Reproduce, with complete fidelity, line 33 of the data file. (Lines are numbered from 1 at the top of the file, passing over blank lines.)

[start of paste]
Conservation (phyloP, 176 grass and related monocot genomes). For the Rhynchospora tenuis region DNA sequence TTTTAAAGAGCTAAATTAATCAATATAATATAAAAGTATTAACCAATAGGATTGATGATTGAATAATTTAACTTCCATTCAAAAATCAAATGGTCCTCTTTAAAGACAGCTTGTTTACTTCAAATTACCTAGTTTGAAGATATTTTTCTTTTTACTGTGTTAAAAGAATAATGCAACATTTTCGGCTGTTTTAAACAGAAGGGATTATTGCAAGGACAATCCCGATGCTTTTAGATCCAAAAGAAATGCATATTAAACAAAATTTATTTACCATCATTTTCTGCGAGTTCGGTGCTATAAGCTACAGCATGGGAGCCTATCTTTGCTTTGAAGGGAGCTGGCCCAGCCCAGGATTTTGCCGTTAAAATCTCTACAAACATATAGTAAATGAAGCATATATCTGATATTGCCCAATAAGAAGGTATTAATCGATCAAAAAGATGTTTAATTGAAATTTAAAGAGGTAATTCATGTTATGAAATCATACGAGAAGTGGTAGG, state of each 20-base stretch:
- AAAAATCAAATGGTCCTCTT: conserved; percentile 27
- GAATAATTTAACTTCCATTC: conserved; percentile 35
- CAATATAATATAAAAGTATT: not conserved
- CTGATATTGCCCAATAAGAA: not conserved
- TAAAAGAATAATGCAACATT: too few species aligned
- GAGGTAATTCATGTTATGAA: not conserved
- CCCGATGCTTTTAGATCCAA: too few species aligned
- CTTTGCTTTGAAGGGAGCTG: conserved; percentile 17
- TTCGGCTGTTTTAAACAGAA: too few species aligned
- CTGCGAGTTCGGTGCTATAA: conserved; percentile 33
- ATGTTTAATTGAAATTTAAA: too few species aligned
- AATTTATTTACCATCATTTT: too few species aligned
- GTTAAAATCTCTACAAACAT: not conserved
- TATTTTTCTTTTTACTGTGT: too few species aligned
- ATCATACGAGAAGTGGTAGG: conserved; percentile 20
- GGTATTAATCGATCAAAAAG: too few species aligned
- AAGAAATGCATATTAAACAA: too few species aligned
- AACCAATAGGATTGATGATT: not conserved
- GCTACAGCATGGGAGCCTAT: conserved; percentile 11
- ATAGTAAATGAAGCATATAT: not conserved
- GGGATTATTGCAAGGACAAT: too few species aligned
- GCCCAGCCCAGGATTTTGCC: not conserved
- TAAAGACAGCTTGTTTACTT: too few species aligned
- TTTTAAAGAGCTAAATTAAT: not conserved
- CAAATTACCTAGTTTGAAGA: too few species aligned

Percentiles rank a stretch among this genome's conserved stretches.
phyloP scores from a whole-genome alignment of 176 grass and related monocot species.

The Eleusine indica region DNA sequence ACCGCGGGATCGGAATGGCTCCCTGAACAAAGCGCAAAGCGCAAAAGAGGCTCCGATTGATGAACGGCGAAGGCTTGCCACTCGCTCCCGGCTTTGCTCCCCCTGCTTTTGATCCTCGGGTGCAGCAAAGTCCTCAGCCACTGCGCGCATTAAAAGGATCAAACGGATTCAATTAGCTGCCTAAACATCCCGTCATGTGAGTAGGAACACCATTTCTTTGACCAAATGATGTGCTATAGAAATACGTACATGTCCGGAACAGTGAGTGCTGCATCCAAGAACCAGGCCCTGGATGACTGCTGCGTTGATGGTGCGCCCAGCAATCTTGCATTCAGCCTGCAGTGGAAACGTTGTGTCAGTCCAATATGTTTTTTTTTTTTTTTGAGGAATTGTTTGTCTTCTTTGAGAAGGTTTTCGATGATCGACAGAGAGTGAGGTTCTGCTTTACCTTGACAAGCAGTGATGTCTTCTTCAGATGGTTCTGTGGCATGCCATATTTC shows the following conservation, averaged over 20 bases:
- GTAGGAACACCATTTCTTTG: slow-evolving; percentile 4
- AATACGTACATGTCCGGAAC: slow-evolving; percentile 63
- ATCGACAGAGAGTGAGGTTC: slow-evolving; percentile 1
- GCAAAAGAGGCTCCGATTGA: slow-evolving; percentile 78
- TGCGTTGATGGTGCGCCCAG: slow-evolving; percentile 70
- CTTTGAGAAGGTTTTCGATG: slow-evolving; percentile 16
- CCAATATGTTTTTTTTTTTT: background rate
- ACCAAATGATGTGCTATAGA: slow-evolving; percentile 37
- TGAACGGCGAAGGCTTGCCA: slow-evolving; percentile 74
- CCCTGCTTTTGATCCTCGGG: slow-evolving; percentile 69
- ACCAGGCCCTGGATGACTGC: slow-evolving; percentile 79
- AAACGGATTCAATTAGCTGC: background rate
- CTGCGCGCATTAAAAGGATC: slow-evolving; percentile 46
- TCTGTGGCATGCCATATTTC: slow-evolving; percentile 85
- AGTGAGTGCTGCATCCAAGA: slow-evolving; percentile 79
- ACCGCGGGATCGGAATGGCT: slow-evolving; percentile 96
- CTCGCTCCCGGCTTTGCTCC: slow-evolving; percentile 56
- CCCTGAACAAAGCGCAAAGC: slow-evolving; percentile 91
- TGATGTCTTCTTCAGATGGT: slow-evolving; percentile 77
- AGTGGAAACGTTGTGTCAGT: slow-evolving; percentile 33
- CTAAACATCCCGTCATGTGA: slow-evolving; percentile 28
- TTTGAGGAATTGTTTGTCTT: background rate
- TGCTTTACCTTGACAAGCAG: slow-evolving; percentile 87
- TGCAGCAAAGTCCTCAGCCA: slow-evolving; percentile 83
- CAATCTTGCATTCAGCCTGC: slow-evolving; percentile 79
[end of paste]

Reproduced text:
- GCAAAAGAGGCTCCGATTGA: slow-evolving; percentile 78